¶ 24 In Johnson, also announced today, we concluded that nonprobationary teachers who are placed on unpaid leave do not have a property interest in salary and benefits under TECDA. ¶ 24. Because the state constitution protects property interests that are “defined by existing rules or understandings that stem from an independent source such as state law,” Dove Valley Bus. Park Assocs. v. Bd. of Cty. Comm'rs, 945 P.2d 395, 401 (Colo. 1997) (quoting Webb's Fabulous Pharmacies, Inc. v. Beckwith, 449 U.S. 155, 161 (1980) ), we looked in that case to TECDA's language. We found it to be devoid of references to “tenure,” unlike the language in TEDTA, TECDA's predecessor statute. Johnson, ¶ 27. The word “tenure,” like similar entitlement language, evinces the existence of a state-law property interest. See Cleveland Bd. of Educ. v. Loudermill, 470 U.S. 532, 538–39 (1985) (concluding that a statute “plainly” created a property interest when employees were “classified civil service employees, entitled to retain their positions during good behavior and efficient service, who could not be dismissed except” for certain enumerated reasons). The General Assembly, by enacting TECDA in 1990, affirmatively removed that language, and we therefore concluded that the legislature did not create a property interest in salary and benefits for nonprobationary teachers who are placed on unpaid leave. Johnson, ¶ 28.
¶ 25 Thus, regardless of the changes that SB 191 made to TECDA's teacher-transfer process, a nonprobationary teacher who is placed on unpaid leave pursuant to section 22–63–202(2)(c.5)(IV) has not suffered any violation of her right to due process. See Williams v. White Mountain Constr. Co., 749 P.2d 423, 429 (Colo. 1988) (noting that “only those [property] rights which have already accrued as a result of state law or existing rules are protected” by the right to due process). The teachers have therefore failed to prove that SB 191 is unconstitutional beyond a reasonable doubt. See Justus, ¶ 17, 336 P.3d at 208.
¶ 26 We hold that TECDA did not create a contractual relationship or vest nonprobationary teachers who are placed on unpaid leave with a property interest in salary and benefits. Thus, we conclude that the General Assembly has not impaired a contractual obligation by enacting SB 191, and that the teachers have not suffered a violation of their right to due process and thus have failed to prove that SB 191 is unconstitutional beyond a reasonable doubt. We therefore reverse the judgment of the court of appeals and remand the case to that court with instructions to return the case to the trial court for dismissal.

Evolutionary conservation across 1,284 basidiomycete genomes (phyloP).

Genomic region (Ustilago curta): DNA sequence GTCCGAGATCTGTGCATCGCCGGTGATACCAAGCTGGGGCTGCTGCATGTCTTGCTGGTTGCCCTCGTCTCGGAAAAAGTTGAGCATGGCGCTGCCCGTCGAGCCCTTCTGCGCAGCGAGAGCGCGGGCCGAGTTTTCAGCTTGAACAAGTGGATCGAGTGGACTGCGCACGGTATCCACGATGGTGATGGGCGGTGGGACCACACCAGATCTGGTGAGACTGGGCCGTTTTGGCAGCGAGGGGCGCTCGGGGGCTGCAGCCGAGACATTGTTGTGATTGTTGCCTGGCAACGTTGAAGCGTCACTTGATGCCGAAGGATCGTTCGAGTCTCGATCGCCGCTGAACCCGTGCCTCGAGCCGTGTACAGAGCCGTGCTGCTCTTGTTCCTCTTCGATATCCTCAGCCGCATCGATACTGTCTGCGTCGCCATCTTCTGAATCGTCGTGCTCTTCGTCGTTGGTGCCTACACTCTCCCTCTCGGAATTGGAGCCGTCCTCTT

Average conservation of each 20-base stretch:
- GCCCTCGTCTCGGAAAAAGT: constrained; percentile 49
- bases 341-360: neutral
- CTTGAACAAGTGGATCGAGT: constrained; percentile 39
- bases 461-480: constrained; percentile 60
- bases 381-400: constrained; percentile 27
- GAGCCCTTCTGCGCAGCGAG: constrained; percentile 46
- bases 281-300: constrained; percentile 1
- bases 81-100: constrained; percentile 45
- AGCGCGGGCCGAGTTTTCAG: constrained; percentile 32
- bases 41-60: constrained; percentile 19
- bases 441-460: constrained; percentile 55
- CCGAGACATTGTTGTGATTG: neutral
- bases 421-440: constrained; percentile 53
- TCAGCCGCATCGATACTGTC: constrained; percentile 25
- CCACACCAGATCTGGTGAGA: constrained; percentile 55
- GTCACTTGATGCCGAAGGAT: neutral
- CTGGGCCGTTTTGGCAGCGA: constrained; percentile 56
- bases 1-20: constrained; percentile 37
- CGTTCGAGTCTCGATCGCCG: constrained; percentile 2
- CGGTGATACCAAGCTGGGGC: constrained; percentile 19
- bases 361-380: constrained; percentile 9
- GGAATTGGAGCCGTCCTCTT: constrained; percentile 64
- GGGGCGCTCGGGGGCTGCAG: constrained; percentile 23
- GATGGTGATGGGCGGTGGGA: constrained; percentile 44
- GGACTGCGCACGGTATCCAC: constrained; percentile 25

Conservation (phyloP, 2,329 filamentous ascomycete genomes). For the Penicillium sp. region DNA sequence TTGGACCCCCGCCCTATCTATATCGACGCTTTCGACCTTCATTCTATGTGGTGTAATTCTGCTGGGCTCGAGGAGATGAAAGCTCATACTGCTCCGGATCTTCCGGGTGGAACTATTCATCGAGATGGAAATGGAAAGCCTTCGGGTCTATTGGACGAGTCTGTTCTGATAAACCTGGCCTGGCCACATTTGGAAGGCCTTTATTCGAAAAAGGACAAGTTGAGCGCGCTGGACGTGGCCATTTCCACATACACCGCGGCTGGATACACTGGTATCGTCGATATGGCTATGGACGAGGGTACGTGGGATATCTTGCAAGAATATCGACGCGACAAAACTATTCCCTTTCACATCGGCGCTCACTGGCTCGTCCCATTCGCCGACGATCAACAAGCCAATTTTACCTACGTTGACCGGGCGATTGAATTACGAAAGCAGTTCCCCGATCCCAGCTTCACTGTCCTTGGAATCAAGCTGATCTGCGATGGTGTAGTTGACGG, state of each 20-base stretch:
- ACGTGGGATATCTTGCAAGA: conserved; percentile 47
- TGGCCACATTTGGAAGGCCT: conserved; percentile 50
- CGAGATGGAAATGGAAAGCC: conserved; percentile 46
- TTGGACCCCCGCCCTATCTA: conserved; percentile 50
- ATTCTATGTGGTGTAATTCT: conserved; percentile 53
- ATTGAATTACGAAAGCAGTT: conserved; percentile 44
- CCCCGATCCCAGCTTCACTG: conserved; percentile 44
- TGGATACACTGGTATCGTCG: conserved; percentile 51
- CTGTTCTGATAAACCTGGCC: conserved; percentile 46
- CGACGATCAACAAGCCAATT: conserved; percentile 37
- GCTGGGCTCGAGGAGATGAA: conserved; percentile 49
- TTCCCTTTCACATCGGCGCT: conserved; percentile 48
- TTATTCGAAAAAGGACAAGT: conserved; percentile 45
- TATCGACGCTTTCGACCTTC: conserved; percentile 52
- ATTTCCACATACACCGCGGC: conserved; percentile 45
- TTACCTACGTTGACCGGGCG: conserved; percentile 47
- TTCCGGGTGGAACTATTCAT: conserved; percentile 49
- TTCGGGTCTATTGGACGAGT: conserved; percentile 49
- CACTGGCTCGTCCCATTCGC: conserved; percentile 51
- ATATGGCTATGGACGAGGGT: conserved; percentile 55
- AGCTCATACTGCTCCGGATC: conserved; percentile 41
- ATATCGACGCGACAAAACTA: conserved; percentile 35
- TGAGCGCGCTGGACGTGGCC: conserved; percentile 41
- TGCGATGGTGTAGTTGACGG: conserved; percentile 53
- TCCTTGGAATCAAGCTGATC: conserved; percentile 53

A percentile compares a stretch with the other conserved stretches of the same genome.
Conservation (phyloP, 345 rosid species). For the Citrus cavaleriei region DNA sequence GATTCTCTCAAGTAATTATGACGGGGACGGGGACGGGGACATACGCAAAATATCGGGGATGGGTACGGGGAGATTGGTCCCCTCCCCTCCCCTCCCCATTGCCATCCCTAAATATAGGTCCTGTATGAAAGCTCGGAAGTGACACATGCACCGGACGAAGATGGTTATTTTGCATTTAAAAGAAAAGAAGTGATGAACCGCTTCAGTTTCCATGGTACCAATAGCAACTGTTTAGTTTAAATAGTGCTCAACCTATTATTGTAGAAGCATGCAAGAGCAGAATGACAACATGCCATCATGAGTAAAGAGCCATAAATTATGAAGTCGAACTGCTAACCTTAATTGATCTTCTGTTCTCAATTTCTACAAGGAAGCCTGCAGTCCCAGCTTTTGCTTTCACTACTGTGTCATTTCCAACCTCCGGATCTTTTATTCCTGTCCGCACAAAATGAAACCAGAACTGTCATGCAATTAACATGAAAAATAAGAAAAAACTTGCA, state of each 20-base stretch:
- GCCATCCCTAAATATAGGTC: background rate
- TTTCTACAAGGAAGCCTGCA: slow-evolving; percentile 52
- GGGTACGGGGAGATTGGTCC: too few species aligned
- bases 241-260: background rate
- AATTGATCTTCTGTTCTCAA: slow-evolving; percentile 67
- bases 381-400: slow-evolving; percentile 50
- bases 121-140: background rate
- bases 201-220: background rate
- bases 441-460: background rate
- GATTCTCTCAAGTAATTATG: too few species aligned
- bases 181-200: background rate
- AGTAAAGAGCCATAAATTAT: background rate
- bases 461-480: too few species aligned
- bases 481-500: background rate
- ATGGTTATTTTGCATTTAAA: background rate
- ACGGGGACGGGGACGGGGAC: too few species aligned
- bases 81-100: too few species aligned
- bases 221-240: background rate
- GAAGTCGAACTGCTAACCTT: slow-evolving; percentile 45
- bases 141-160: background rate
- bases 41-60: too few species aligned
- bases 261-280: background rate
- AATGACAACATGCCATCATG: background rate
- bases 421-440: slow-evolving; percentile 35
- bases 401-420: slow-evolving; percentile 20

1. We granted certiorari to review these four issues:1. Whether promises made in now-repealed tenure statutes passed in the 1950s and 1960s contractually bind the General Assembly, preventing it from altering the policy of “forced placement” for current schoolteachers.2. Whether, in debating and voting on S.B. 191, the General Assembly satisfied due process for teachers who were previously entitled to “forced placement.”3. Whether, given this Court's modern contract clause precedent, the court of appeals erred in finding that a legislative contract exists that prevents the Legislature from amending the statute regulating public school teachers' employment.4. Whether the court of appeals erred in holding that Howell v. Woodlin School District, 596 P.2d 56 (Colo. 1979) mandates that Plaintiffs–Respondents were due additional process beyond the legislative process.
2. We cite to the 1988 Colorado Revised Statutes when discussing TEDTA because in that year, as today, the relevant provisions were codified in title 22, whereas in some earlier years they were codified elsewhere.
3. Specifically, TECDA required that a committee to study teacher employment and compensation issues include as a member “[o]ne person from the business community knowledgeable about teacher employment and tenure issues.” § 22–63–104(III)(E), C.R.S. (1990).
4. As we noted, before SB 191, a probationary teacher was “a teacher who has not completed three full years of continuous employment with the employing school district and who has not been reemployed for the fourth year.” § 22–63–103(7), C.R.S. (1990). Today, a probationary teacher is “a teacher who has not completed three consecutive years of demonstrated effectiveness or a nonprobationary teacher who has had two consecutive years of demonstrated ineffectiveness, as defined by rule adopted by the general assembly pursuant to section 22–9–105.5.” § 22–63–103(7), C.R.S. (2017). The teachers do not challenge this change.
5. Respondents also include two DPS teachers who have achieved nonprobationary status and who have not been placed on unpaid leave, as well as the Denver Classroom Teachers Association, which represents nearly 3,000 teachers employed by DPS.
JUSTICE BOATRIGHT delivered the Opinion of the Court.* FN* This opinion was originally assigned to another Justice but was reassigned to Justice Boatright on November 3, 2017.